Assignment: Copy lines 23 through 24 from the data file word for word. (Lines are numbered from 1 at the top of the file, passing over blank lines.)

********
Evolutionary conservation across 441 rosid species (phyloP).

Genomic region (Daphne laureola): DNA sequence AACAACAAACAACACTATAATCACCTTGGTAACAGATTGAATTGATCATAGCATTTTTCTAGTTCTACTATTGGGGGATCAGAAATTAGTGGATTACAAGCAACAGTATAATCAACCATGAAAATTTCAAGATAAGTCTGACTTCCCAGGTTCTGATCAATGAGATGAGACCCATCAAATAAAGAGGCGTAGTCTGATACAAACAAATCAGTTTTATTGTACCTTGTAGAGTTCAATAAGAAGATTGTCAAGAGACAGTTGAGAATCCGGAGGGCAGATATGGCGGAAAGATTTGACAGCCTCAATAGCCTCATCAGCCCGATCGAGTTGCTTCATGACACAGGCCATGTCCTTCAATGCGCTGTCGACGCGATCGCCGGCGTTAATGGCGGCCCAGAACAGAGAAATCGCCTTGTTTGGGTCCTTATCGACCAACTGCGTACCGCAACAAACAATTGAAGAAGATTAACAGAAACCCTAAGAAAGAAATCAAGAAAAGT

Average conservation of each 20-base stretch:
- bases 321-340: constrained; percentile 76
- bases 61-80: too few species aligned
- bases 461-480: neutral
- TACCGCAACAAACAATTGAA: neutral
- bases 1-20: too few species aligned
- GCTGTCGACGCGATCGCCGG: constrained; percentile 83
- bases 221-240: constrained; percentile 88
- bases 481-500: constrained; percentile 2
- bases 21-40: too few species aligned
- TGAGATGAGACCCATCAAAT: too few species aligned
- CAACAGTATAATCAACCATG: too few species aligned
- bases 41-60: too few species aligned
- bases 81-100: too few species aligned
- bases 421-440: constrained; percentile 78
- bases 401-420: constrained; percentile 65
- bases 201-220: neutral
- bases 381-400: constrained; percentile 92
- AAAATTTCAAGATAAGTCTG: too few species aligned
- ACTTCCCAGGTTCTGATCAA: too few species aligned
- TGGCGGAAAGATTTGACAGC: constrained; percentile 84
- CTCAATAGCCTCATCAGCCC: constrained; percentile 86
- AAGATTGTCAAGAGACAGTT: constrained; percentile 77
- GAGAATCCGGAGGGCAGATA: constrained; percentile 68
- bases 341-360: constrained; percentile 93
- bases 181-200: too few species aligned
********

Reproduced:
- TGGCGGAAAGATTTGACAGC: constrained; percentile 84
- CTCAATAGCCTCATCAGCCC: constrained; percentile 86